In Re Edward Rolfe, et al., Debtors, Appellants, 710 F.2d 1 (1st Cir. 1983)Annotate this Case
Argued May 2, 1983. Decided June 15, 1983
Melvin S. Hoffman, Boston, Mass., with whom Sherman H. Starr, Jr., and Barron & Stadfeld, Boston, Mass., were on brief, for Edward Rolfe, et al.
Donald J. Kaiser, Jr., Quincy, Mass., with whom Cosgrove & Eisenberg, P.C., Quincy, Mass., was on brief, for Micro Hydraulics Valve Co., Inc. and Walter Mielko.
Before COFFIN and BREYER, Circuit Judges, and RE,* Judge.
BREYER, Circuit Judge.
This appeal is part of a lengthy controversy between Edward Rolfe, the President of Micro Hydraulic Valves, Inc., and a former employee, Walter Mielko, who had formed a company called Micro Hydraulics Valve Co., Inc. (Because of the confusing similarity of the names, we shall refer to Rolfe's company as "Rinc" and to Mielko's company as "Mico"). In 1976 Rinc bought the assets of Mico and, as part of the sale price, gave Mico a $70,000 promissory note secured by Rinc assets and a second mortgage on a home owned by Rolfe and his wife. To make a long story short, Rinc failed and filed a chapter 7 bankruptcy petition; its assets were insufficient to pay the Note; and the Rolfes have filed a chapter 13 petition in which they seek to avoid the consequences of pledging their home as collateral. Their arguments are highly technical, and amount to attacks on the validity of the various legal papers drawn in 1976--some of which the record suggests (but does not clearly indicate) were drawn by the Rolfes' own lawyers. The bankruptcy court, 25 B.R. 89 (Bkrtcy.1982) rejected the Rolfes' technical arguments. And, so do we.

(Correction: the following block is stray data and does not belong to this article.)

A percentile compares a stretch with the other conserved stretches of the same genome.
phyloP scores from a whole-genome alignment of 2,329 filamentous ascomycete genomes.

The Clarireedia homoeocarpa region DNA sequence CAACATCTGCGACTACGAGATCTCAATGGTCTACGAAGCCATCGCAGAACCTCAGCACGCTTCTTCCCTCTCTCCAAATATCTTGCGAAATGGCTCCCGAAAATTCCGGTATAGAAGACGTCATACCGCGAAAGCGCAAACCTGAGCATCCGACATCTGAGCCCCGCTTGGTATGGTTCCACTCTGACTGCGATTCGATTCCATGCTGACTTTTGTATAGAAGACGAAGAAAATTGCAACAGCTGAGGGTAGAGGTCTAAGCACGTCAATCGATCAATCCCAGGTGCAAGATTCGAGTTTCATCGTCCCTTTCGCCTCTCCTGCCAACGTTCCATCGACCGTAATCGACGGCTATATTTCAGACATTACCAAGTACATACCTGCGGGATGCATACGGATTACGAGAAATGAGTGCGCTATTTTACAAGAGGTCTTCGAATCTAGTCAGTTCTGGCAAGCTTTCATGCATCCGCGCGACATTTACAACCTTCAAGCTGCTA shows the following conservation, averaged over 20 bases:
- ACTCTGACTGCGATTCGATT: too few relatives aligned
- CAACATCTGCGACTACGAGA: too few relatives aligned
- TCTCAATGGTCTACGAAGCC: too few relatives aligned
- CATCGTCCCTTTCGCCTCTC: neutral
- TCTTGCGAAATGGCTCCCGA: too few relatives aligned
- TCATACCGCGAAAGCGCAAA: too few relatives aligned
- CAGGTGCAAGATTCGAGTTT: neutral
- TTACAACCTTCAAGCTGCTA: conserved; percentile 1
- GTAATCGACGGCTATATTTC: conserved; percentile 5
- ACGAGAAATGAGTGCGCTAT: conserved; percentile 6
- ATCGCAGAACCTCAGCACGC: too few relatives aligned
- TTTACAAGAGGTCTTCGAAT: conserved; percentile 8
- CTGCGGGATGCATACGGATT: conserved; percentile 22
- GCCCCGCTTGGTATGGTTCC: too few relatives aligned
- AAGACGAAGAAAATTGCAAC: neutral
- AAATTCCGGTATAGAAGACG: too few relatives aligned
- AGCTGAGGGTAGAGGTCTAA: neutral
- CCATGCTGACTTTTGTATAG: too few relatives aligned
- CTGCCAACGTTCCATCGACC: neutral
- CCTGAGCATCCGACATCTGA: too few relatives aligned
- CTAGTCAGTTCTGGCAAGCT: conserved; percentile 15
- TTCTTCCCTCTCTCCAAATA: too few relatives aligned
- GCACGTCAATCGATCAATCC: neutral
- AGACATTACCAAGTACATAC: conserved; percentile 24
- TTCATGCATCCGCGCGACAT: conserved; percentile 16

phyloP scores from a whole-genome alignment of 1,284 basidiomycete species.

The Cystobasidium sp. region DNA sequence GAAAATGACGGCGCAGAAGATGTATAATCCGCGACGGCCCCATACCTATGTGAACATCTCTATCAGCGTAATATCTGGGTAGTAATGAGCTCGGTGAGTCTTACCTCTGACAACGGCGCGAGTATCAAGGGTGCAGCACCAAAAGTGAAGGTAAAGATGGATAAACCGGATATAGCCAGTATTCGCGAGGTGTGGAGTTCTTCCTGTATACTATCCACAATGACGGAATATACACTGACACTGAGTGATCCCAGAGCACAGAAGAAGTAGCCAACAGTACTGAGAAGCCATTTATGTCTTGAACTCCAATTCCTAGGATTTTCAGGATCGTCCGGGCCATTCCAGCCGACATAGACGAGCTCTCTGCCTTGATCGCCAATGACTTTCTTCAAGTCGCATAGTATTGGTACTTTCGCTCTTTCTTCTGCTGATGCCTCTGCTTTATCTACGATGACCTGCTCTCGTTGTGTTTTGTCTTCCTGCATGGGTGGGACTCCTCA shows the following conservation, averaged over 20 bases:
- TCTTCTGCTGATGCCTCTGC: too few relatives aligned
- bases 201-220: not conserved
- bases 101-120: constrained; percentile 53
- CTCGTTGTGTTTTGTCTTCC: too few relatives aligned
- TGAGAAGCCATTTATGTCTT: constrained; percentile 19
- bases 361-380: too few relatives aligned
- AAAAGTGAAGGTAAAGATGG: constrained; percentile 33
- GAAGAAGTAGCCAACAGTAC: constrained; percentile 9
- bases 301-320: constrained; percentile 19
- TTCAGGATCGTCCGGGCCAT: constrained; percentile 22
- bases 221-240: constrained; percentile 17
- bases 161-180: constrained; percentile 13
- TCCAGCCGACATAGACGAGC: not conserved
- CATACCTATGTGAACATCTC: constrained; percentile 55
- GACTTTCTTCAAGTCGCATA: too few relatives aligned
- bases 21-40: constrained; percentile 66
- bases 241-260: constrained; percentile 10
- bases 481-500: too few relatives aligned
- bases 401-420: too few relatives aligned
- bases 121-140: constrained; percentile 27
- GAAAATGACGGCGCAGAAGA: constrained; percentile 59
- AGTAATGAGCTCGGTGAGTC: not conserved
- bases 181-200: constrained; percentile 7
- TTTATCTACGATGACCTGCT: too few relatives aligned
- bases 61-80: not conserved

There are three basic relevant documents: (1) the Purchase Agreement between Rinc and Mico; (2) the $70,000 Note that Rinc executed in favor of Mico; and (3) the Mortgage that the Rolfes executed in favor of Mico. The Purchase Agreement refers specifically to the other two documents and says that it includes their actual text. The Agreement states that when Rinc receives various relevant papers from Mico, Rinc will then mail to Mico the following documents:
A. Promissory Note in the sum of Seventy Thousand ($70,000) Dollars, a copy of which is appended hereto and marked Exhibit A [Exhibit A is the Note here at issue]....